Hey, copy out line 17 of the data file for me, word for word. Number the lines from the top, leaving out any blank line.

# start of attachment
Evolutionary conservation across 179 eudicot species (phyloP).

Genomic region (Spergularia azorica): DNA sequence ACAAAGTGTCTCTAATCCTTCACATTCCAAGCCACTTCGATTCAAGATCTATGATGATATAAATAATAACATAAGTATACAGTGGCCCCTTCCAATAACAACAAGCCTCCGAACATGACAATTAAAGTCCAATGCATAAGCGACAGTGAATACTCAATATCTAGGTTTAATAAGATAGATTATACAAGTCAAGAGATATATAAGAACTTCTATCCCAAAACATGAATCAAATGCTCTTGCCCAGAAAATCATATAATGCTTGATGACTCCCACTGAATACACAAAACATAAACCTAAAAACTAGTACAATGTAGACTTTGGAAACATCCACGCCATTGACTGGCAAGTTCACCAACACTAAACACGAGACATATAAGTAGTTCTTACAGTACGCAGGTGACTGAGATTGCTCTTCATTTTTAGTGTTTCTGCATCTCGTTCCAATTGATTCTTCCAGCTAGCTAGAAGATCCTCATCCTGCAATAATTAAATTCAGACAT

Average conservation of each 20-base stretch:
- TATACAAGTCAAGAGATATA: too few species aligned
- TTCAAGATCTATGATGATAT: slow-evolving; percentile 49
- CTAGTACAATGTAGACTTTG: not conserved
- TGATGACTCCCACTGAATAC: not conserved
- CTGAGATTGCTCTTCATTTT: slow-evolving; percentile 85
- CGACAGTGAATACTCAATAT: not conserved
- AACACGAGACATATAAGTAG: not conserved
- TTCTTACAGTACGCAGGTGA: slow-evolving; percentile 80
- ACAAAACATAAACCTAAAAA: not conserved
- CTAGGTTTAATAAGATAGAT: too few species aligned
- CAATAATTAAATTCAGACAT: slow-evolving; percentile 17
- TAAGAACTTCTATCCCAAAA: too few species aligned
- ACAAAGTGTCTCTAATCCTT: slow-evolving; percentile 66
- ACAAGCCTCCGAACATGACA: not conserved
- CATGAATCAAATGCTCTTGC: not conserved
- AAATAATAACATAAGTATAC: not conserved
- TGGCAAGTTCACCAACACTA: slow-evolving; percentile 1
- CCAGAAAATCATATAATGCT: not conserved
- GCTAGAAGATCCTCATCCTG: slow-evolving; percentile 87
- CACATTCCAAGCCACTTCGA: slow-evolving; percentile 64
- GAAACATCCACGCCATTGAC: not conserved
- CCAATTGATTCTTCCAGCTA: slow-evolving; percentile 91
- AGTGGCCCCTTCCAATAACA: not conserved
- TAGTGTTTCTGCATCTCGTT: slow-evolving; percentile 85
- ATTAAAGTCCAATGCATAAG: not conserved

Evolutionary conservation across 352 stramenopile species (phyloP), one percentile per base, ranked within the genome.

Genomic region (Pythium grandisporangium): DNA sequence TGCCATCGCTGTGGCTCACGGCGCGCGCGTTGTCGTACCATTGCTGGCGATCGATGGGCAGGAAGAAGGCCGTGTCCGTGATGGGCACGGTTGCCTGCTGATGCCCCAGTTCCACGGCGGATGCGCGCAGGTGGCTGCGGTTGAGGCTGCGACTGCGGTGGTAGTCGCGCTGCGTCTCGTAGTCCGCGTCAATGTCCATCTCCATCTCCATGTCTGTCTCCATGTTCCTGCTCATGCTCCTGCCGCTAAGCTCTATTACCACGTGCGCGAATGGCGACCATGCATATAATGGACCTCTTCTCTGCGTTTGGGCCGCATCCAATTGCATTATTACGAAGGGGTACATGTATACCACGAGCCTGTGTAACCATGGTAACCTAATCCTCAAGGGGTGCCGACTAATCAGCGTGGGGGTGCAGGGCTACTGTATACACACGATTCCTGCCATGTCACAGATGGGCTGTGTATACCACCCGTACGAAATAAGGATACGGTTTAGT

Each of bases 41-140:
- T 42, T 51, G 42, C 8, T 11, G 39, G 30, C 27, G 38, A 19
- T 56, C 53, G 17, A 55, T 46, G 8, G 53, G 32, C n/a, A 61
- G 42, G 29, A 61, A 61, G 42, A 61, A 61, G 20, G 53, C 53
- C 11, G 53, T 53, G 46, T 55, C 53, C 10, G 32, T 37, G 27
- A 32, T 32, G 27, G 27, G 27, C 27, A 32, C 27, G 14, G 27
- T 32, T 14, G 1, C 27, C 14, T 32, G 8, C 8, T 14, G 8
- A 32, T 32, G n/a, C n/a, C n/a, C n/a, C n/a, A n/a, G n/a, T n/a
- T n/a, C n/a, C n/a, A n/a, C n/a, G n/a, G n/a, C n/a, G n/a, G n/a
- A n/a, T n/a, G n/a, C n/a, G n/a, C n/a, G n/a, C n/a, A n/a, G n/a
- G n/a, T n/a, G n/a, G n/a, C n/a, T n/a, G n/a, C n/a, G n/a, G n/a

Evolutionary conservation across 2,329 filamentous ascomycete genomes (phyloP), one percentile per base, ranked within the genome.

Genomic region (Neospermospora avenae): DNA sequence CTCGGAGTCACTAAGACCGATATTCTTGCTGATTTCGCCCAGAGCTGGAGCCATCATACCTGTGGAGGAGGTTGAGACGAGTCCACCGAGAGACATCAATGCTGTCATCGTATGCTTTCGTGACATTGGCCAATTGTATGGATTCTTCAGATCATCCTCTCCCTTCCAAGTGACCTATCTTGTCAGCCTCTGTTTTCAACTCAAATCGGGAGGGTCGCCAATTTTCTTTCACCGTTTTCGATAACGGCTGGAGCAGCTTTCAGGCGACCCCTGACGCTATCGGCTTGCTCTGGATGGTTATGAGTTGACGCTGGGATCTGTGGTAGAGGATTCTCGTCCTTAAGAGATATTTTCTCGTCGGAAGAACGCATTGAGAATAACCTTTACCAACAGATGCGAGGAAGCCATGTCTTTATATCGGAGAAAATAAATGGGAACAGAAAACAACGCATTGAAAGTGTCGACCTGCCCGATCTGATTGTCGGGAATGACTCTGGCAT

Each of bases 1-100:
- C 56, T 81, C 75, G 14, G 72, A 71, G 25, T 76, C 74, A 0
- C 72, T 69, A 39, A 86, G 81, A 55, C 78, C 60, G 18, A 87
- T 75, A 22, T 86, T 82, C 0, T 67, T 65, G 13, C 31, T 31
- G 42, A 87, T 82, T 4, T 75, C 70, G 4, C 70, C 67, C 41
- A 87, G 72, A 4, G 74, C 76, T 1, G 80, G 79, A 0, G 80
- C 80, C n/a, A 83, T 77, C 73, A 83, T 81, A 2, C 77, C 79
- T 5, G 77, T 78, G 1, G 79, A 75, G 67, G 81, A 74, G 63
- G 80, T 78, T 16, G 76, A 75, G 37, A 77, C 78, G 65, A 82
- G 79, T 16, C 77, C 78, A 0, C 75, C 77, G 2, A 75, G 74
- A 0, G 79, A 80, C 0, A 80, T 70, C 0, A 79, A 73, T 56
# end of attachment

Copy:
- ACAAGCCTCCGAACATGACA: not conserved